For those who have been going to see Rick Springfield for years – and trust us, his fans are so dedicated they even required their own documentary – you know what to expect: A run through as much of his catalog as possible (because, yes, even though the perception is that he’s just the “Jessie’s Girl” guy, he’s had 16 other Top 40 hits), some casual chit-chat from Springfield, many flashes of his dimpled grin and the chance to get a whiff of his shampoo when he hops into the crowd and cruises across seat backs during “Human Touch.”
For those few first-timers, though, a Springfield show has to be impressive. The guy is 63, for goodness sake, and not only looks 20 years younger, but still plays, moves and sings like a rangy Australian teenager.
Thursday night’s show at Cobb Energy Performing Arts Centre might not have been packed (the venue was about half full) and the sound, especially in the first third of the show was unusually echo-y, but Springfield acolytes had to be sated by the 90-minute no-frills show.
With nary a stage prop in sight, Springfield and his four-piece band attacked the opening twofer of “Who Killed Rock and Roll” and “Affair of the Heart” with gusto, Springfield immediately going to his signature move of windmilling clutches of fan-bestowed red roses against his guitar strings.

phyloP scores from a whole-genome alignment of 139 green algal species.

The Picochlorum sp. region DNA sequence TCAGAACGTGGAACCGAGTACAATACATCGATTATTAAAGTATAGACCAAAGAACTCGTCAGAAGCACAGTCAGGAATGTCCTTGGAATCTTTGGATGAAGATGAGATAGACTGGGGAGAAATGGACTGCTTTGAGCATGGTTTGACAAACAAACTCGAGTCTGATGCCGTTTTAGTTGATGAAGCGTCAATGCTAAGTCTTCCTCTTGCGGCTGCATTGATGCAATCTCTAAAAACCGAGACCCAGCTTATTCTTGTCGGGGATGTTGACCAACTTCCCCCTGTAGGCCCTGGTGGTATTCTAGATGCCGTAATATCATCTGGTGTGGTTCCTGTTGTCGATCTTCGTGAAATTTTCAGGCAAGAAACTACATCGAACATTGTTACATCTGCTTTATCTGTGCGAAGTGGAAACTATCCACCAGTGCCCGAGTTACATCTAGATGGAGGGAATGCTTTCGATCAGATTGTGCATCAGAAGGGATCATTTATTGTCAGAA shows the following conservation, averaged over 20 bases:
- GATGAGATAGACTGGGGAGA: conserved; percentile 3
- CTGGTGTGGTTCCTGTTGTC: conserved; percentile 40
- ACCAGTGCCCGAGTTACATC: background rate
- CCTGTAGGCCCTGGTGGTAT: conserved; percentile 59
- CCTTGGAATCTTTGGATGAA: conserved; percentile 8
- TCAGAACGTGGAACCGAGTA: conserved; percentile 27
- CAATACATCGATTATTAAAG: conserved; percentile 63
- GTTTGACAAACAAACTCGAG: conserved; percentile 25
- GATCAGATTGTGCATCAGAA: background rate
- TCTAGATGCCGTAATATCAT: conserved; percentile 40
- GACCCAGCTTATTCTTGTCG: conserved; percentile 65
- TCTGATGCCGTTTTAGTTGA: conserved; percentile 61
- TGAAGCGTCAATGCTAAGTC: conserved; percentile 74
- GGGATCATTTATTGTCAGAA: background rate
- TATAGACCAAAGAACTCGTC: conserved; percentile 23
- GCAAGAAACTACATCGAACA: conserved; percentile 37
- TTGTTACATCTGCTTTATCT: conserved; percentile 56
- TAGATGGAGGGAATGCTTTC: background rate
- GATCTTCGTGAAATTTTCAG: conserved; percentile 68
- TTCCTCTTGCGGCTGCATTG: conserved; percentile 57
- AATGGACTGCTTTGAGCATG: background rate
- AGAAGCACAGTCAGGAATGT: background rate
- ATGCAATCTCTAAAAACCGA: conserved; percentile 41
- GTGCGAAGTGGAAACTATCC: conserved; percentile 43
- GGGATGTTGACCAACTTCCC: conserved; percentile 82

Clad in a black jacket and gray jeans and T-shirt, Springfield whirled his guitar around his neck during the galloping “Living in Oz” and bopped around the stage during the band’s spot-on cover of Wings’ “Jet,” a song he’s been playing live for years and finally included on his outstanding new album, “Songs for the End of the World” as a bonus track.
That, obviously, is the reason for these tour dates (though he said in a recent interview that he’s already planning a new tour for 2013),and in between the hits came a couple of fresh tracks – the fun, tuneful singalong “I Hate Myself” (“a darker ‘Jessie’s Girl’,” Springfield called it) and the engaging pop-rocker “Our Ship’s Sinking.”
But Springfield, who sounded strong with a hint of rasp to his voice, made sure to cover his bases, putting many of those numerous hits into a medley that included “I Get Excited,” “Bop ‘Til You Drop,” “Calling All Girls,” “Celebrate Youth,” “Don’t Walk Away” and “State of the Heart.”
He also showcased his underrated guitar skills on a cover of “Crossroads,” played on what he called his “steam punk” guitar, a cool-looking dark metallic instrument, and waded into the crowd for his first trip during “Don’t Talk to Strangers,” even pausing to take a sip from a fan’s glass of red wine.
“I’m not driving,” he joked, a reference to his DUI arrest last year (he received a reckless driving plea deal).
The mostly female crowd – though some dutiful male mates were spotted – blissfully shouted along with “Love Somebody” and tripped over each other trying to reach Springfield when he returned to the orchestra pit during “Human Touch.”
He, of course, relished the attention and, as he has throughout his career, took the extra step to make fans feel appreciated by getting close to them and never going through the motions – even on the overplayed “Jessie’s Girl,” which wrapped the set.
But soon Springfield was back with a cover of The Beatles’ perky “Can’t Buy Me Love.” No need to, with this devoted fan base.
“Don’t Talk to Strangers”
By Melissa Ruggieri, Atlanta Music Scene